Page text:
Professional Development as a Leadership Opportunity

By Chris Amirault, Ph.D., and Christine Snyder, M.A., coauthors of Finding Your Way Through Conflict: A Guide for Early Childhood Educators

Professional Development as a Leadership OpportunityIn our work with early childhood educators on developing strategies in and for conflict, we’ve noticed a common pattern unfold in organizational trainings, conference workshops, and other professional development settings. Teams will attend our sessions, and all too often the supervisors for those teams are present in body but not in spirit. They plunk away at their devices, or sit in the back reviewing paperwork or chatting with other supervisors.

To be sure, as two program directors, we understand that there’s always a lot for supervisors to do! But we see this as a missed opportunity for leadership development—one that has tremendous benefits if only we recognize them as such. Here are four simple steps we encourage, along with why we think they’re important.

1. Sell the PD with Your Engagement.  

We’ve always thought it a bit strange when leaders demonstrate little interest in professional development that they’ve chosen and paid for! If you aren’t taking your own choices seriously as a development opportunity for the educators in your program, why would anyone else do so? If nothing else, you might as well lean into your investment to get your money’s worth—instead of underselling the product you are promoting your staff.

2. Distinguish Content, Skills, and Mindset.

Too often, professional development emphasizes only one area of development for adult learning. You know what we mean: the 57-page PowerPoint presentations with dozens of slides filled with sentence after sentence of overwhelming content—none of which is likely to change a single person’s behavior. If you engage with the training, you have the ability to point out and discuss the skills needed for thoughtful implementation of that content. But content and skills aren’t everything!

3. Model Growth Mindset.

Without a corresponding expansion of attitudes and beliefs, even outstanding training that aligns relevant content with excellent skill-building opportunities won’t have any lasting change on your program. You need a mindset shift, and you are the best person to model growth mindset. What ideas are most challenging to you? What is pushing you out of your comfy spot into a real zone of proximal development? Modeling that shift is the on-ramp to meaningful change as an outgrowth of the training.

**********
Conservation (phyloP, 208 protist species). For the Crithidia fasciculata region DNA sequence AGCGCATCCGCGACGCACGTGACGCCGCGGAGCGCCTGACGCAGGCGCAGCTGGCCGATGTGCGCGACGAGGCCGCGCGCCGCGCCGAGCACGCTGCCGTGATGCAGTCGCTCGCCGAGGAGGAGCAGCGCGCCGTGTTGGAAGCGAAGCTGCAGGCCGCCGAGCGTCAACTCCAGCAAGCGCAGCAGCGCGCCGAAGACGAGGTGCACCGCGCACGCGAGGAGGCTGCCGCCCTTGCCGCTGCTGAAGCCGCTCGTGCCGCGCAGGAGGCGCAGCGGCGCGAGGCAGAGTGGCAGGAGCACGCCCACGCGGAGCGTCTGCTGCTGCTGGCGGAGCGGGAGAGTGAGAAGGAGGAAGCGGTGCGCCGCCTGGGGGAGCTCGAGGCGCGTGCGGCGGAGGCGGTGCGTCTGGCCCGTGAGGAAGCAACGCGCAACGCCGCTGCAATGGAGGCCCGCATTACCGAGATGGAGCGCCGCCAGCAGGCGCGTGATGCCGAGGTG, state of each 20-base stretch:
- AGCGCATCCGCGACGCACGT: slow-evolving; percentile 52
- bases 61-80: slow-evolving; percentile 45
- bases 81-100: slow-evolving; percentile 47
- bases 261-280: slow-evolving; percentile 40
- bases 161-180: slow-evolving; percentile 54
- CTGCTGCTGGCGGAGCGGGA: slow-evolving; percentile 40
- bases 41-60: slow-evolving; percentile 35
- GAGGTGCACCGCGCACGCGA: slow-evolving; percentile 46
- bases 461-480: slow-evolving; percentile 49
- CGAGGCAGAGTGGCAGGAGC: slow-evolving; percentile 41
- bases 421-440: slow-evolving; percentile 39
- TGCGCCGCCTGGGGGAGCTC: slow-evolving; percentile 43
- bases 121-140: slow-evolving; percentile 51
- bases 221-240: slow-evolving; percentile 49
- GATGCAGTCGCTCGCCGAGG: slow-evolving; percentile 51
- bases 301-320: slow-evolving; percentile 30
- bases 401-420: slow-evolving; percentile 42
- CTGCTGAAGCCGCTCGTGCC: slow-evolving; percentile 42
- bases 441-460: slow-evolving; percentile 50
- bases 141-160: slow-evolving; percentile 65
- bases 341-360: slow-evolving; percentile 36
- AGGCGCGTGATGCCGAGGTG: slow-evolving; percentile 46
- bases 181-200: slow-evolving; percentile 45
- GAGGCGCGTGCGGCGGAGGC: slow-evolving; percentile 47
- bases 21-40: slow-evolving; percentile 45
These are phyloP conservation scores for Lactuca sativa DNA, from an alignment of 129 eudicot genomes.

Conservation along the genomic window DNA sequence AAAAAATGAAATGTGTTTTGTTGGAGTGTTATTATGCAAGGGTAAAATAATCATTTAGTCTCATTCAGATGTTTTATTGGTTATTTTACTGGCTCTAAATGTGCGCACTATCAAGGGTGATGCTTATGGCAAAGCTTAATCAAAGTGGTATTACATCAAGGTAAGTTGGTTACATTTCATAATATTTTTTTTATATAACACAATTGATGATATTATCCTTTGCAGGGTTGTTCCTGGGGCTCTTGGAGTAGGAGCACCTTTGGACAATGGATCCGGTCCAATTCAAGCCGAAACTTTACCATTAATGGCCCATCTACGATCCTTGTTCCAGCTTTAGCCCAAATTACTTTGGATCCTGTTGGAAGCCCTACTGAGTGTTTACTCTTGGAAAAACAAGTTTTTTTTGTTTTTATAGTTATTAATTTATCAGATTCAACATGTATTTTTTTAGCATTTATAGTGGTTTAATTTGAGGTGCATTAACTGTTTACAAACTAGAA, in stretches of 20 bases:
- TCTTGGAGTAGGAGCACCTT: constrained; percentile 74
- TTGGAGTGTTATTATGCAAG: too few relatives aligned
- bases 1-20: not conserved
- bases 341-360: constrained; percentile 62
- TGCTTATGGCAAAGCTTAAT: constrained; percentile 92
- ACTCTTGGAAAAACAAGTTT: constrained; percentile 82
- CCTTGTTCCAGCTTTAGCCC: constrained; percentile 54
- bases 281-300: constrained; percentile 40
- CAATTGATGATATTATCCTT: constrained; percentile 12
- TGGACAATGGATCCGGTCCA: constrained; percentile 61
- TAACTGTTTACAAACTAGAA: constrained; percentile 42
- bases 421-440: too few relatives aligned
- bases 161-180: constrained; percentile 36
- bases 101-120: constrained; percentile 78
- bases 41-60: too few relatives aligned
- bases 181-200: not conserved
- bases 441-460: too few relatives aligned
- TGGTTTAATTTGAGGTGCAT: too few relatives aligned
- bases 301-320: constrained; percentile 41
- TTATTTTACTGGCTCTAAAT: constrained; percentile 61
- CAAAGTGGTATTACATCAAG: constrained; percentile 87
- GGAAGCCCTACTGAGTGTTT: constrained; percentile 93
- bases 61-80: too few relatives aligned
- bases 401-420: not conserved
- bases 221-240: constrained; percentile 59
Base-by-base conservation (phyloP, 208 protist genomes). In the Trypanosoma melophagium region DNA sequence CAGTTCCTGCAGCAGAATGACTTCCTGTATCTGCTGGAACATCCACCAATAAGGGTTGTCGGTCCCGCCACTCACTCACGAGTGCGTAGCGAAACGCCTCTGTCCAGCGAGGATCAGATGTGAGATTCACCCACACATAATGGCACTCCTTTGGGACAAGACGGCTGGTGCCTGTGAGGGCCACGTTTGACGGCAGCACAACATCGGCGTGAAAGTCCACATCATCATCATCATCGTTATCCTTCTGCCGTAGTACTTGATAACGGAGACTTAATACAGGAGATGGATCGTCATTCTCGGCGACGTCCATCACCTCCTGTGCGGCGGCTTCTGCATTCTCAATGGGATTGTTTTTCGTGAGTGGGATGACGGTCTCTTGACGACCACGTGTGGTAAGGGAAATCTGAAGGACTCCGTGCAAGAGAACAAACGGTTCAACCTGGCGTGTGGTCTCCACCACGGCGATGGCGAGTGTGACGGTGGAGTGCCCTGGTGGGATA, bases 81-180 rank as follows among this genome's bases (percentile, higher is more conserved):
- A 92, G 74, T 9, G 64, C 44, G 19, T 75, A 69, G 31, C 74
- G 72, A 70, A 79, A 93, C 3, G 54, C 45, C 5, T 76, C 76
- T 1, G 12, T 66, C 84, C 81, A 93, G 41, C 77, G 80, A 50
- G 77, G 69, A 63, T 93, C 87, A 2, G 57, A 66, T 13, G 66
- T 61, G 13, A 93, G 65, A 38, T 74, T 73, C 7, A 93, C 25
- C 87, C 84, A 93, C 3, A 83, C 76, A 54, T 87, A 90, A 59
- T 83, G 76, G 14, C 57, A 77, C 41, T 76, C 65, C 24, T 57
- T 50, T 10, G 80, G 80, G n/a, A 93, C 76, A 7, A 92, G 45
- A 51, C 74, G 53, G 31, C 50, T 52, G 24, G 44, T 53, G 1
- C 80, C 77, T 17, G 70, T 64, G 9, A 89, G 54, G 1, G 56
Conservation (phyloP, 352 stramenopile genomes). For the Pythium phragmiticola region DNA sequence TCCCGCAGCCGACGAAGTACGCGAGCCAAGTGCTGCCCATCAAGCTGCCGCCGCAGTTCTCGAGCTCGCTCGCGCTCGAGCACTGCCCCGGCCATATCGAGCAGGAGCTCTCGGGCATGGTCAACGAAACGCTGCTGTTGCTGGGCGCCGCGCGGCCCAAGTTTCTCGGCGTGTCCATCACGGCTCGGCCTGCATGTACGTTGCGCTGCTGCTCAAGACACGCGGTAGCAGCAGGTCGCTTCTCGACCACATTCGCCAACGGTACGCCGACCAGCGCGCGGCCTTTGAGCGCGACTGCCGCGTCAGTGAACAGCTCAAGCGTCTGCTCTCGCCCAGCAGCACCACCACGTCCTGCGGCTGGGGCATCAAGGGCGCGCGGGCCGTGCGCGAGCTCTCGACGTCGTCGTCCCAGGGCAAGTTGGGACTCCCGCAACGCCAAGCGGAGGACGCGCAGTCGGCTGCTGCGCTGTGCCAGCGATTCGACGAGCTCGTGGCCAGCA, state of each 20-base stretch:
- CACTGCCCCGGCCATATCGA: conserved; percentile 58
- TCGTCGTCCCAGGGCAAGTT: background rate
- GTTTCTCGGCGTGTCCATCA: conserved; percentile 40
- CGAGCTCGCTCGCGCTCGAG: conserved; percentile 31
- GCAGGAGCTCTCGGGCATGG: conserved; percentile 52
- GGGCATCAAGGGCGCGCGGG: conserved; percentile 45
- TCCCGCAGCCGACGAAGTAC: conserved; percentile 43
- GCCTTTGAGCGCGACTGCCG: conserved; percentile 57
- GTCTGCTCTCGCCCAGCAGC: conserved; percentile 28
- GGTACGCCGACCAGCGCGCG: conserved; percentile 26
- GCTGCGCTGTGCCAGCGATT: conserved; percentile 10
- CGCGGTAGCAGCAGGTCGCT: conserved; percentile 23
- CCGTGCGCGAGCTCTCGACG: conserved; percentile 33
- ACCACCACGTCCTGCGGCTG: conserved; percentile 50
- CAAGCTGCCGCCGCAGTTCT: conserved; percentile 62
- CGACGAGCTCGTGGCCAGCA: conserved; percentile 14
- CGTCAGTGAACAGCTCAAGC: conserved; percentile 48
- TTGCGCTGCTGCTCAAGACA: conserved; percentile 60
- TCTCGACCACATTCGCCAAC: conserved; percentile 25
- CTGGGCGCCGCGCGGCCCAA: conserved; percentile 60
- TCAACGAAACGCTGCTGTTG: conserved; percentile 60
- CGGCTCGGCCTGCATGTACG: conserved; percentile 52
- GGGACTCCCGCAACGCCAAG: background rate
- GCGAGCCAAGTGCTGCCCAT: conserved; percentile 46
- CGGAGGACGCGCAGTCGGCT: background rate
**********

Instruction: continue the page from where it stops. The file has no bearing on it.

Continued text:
4. Mentor Next-Generation Leadership.

We often ask our leadership colleagues, “Who are your three?” In every learning situation, collaborative meeting, study group, coaching session—you name it—we think you should be asking yourself, “Who are at least three people in whom I am investing leadership development?”

That simple question is revealing: true leaders laugh and list half a dozen or more people they are mentoring, formally or otherwise, whereas others are troubled, even offended, by the question. If you don’t know whom you’re mentoring to advance their leadership capacity, you’re not taking full advantage of each professional development opportunity! To grow as a leader and an educator, we encourage embracing the suggestions in this post and making the most of PD.

Chris AmiraultChris Amirault, Ph.D., is the school director of Tulsa Educare MacArthur in Oklahoma, and for more than three decades has dedicated himself to high-quality education, teaching courses and facilitating workshops on early childhood education, conflict, assessment and instruction, ethics and professionalism, challenging behavior, family engagement, antibias education, and equity. Prior to his arrival in Tulsa, he lived in Mexico, working as a consultant focusing on organizational culture, change management, and QRIS system design in Oregon, Rhode Island, and California.

For thirteen years prior to that, he served as executive director of the Brown/Fox Point Early Childhood Education Center affiliated with Brown University in Rhode Island. During that time, he also taught early childhood education and development courses for area colleges and universities and served as a mentor and coach for providers throughout the community.

Author Christine SnyderChristine M. Snyder, M.A., has worked in early childhood education since 1999 as a teacher, center director, author, and trainer/coach. She holds a master’s degree in early childhood education and a bachelor’s degree in child development. She is currently director of the University of Michigan Health System Children’s Center and assistant professor in the college of education at Madonna University in Livonia, Michigan.

Previously, she was an early childhood specialist at the HighScope Educational Research Foundation in Ypsilanti, Michigan, where she focused on developing professional learning for teachers and curriculum for preschoolers and infants/toddlers. She facilitates training throughout the United States, internationally, and online, and has published several books, articles, training DVDs, and other classroom resources for teachers. She lives in Michigan.

Finding Your Way Through ConflictChris and Christine are coauthors of Finding Your Way Through Conflict: Strategies for Early Childhood Educators.

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